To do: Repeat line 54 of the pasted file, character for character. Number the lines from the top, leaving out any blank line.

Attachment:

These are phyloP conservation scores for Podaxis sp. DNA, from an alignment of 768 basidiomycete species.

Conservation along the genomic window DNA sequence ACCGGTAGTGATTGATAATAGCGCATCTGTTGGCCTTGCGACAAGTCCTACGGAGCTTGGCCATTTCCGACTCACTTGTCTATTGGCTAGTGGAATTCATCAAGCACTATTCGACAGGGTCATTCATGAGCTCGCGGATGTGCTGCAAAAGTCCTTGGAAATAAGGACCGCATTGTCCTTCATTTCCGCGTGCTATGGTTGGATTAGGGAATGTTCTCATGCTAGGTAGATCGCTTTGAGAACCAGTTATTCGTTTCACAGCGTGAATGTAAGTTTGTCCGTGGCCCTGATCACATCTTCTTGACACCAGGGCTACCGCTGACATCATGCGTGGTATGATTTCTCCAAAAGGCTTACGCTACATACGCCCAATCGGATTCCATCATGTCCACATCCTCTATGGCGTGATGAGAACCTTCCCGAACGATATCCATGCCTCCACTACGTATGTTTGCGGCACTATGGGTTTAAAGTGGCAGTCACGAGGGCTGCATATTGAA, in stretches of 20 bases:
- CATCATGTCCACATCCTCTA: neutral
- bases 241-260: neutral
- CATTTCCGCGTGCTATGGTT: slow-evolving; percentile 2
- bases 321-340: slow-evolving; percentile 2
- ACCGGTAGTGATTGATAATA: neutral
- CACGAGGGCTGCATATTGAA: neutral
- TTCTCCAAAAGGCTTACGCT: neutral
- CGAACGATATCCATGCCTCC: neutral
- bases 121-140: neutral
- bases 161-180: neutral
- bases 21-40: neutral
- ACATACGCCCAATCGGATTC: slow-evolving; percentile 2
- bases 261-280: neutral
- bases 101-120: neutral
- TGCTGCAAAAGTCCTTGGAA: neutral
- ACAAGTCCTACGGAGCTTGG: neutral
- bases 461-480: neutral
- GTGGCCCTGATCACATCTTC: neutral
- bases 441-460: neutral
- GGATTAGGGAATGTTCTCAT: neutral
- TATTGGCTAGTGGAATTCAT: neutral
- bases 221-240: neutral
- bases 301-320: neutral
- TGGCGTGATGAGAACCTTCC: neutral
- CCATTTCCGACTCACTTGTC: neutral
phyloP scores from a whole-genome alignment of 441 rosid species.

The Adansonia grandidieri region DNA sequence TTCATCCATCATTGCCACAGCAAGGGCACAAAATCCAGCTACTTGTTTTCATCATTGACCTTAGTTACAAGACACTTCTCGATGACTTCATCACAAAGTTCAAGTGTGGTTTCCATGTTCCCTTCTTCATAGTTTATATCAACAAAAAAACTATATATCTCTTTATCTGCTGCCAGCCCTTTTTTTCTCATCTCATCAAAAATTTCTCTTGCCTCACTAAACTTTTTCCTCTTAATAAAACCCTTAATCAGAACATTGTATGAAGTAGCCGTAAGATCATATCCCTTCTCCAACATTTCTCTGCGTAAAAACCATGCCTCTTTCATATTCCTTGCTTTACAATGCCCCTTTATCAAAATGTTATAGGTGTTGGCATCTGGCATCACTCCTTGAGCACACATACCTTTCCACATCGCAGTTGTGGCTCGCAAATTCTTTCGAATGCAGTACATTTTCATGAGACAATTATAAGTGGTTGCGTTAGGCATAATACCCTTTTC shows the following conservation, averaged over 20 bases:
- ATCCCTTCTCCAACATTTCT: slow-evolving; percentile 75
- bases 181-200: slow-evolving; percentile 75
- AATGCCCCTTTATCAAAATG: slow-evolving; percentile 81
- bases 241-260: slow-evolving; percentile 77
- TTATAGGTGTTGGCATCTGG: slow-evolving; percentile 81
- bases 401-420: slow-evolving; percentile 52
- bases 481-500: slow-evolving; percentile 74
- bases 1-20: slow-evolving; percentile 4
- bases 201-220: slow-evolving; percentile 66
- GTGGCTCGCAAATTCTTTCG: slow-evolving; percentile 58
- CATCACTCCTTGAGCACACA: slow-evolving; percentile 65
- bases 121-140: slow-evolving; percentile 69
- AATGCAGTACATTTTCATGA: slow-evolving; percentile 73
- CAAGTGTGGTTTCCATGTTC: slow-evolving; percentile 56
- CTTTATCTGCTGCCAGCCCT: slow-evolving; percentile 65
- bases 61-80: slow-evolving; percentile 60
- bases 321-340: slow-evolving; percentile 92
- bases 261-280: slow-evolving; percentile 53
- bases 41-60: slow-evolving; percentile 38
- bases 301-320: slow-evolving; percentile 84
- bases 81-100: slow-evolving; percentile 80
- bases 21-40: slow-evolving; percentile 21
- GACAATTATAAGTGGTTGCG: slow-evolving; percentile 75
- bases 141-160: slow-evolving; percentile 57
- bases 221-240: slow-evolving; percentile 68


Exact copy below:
- bases 221-240: slow-evolving; percentile 68